> pasting from a web-page (I believe "save as web page complete" also does a
> part of that).

I think the proposed solution may be worse for privacy than the
original problem: images you would "inline" might have sensitive data
in them.. AFAIK it's not common to do any image inlining or URL
mangling when pasting HTML copied from another site, is it?

>> Why should JSON be unsafe? Parsing JSON should be pretty easy, so hopefully
>> most parsers would be safe.
>
> I think the danger lies beyond parsers.
> In XML, you would have XInclude which can be used in many tools to include
> content from outside.
> I believe I have seen JSON syntaxes that had external references as part of
> their specs but I can't remember which now.
> As long these formats are copied as is and parsed blindly the risk of
> external inclusion remains.

XML: good point.
JSON: nope, there's no such thing as "external inclusion" in JSON, and
there never will be.

>> For the unsafe formats, the warning could say that the UA-implementors
>> should only support the flavour if they have a method to make this content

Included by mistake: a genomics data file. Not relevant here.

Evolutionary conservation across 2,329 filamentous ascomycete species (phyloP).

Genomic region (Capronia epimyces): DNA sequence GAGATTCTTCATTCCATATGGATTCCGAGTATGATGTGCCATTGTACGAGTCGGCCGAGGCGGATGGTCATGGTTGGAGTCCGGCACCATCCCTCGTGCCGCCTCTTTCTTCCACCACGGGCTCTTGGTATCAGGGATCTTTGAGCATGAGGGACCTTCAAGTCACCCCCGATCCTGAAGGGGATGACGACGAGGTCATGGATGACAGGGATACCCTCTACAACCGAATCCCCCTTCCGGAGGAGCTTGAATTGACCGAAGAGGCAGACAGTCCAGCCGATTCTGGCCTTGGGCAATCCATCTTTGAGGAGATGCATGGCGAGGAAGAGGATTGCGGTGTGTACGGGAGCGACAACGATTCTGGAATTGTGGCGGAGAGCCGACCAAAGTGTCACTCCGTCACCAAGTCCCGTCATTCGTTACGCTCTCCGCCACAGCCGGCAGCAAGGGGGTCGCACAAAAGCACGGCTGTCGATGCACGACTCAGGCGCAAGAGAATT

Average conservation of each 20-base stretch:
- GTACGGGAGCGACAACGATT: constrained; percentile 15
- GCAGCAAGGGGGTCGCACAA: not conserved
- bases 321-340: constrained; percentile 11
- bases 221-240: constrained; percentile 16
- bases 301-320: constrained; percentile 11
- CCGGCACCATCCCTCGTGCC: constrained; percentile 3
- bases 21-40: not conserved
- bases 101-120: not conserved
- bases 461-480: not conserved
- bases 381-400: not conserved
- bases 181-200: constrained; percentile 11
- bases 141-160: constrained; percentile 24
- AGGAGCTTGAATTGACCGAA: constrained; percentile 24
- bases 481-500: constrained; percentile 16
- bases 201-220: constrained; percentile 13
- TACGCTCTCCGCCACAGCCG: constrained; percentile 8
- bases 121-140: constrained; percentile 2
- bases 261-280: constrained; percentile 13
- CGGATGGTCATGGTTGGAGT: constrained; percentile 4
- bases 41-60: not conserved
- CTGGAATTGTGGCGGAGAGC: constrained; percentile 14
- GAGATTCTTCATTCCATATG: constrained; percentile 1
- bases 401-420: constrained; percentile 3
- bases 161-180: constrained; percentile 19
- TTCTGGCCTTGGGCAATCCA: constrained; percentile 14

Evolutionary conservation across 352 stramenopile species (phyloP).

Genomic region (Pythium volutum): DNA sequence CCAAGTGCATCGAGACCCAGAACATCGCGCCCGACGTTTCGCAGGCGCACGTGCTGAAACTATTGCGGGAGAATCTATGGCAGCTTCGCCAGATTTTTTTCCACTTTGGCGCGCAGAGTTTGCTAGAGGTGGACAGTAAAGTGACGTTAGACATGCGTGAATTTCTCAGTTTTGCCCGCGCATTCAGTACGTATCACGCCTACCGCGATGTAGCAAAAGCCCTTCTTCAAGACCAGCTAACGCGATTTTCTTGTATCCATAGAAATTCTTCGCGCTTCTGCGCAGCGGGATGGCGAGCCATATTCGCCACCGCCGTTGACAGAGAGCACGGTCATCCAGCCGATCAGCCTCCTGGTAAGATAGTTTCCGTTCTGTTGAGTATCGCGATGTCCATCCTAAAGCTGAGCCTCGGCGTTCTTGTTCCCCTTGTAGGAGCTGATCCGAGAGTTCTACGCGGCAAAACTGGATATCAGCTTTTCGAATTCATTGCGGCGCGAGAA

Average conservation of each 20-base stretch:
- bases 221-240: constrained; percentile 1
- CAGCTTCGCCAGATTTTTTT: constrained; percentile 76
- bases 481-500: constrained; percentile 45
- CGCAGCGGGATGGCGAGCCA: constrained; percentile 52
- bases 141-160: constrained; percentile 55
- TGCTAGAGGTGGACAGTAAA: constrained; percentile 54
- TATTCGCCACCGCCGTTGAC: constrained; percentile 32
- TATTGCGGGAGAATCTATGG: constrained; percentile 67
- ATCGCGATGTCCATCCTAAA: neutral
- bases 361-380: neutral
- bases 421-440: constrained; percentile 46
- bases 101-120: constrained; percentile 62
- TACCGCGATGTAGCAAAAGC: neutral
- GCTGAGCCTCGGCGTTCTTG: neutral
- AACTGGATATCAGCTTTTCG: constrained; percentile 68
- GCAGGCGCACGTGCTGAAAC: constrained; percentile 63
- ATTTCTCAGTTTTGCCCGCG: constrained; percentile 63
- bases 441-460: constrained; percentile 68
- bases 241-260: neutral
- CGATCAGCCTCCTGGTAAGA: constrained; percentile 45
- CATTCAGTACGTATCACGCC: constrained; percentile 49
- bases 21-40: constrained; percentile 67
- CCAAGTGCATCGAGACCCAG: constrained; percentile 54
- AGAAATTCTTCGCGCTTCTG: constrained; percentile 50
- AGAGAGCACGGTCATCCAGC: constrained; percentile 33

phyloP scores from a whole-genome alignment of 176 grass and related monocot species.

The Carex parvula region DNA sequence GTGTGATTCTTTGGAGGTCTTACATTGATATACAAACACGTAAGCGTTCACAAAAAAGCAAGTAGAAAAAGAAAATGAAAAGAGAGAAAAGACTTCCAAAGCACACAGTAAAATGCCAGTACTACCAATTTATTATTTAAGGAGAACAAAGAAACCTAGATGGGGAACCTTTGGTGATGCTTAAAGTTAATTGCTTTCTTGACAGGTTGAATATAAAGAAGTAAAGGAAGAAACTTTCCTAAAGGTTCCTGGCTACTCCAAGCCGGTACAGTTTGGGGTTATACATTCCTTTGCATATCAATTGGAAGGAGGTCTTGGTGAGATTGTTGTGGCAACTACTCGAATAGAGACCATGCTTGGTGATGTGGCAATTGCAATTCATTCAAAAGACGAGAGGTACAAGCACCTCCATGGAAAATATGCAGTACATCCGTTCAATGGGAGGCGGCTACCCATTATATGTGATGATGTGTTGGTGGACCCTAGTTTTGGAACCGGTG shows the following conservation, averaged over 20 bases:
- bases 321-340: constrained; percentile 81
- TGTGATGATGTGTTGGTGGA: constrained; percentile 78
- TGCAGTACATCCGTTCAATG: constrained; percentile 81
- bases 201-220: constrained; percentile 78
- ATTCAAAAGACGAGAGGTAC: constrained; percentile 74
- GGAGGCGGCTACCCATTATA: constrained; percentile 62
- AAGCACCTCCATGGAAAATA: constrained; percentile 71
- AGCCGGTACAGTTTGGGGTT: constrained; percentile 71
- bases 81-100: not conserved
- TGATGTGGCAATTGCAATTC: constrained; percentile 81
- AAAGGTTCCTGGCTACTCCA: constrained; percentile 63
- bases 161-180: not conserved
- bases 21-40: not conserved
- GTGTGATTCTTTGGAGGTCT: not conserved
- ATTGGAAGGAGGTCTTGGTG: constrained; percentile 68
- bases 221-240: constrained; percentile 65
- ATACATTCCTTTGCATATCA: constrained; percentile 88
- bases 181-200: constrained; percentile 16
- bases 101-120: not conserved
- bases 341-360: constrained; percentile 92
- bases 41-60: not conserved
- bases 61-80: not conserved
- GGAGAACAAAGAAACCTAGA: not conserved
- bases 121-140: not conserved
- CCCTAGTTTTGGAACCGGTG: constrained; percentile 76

>> safe so that local applications (which do not expect untrusted content)
>> receive content they can trust when pasting. Methods to make the content
>> safe include the following: transcoding a picture, inlining all external
>> entities for html, xml, mathml, or rtf).
>
>
> On Windows I believe images are transcoded to and from DIB - device
> independent bitmap format anyway. Is there any equivalent graphics
> interchange format on other platforms? Does mandating such transcoding help
> guarantee against payloads that might trigger vulnerabilities in target
> software?
>
> All platforms I know of have some sort of transcoding of pictures (in Macs
> it is PDF as the central format).
> I think this is a very safe mechanism to rely on.

I've just done a small test in Safari on Mac. It allows writing a
random string to the clipboard and labelling it image/tiff (and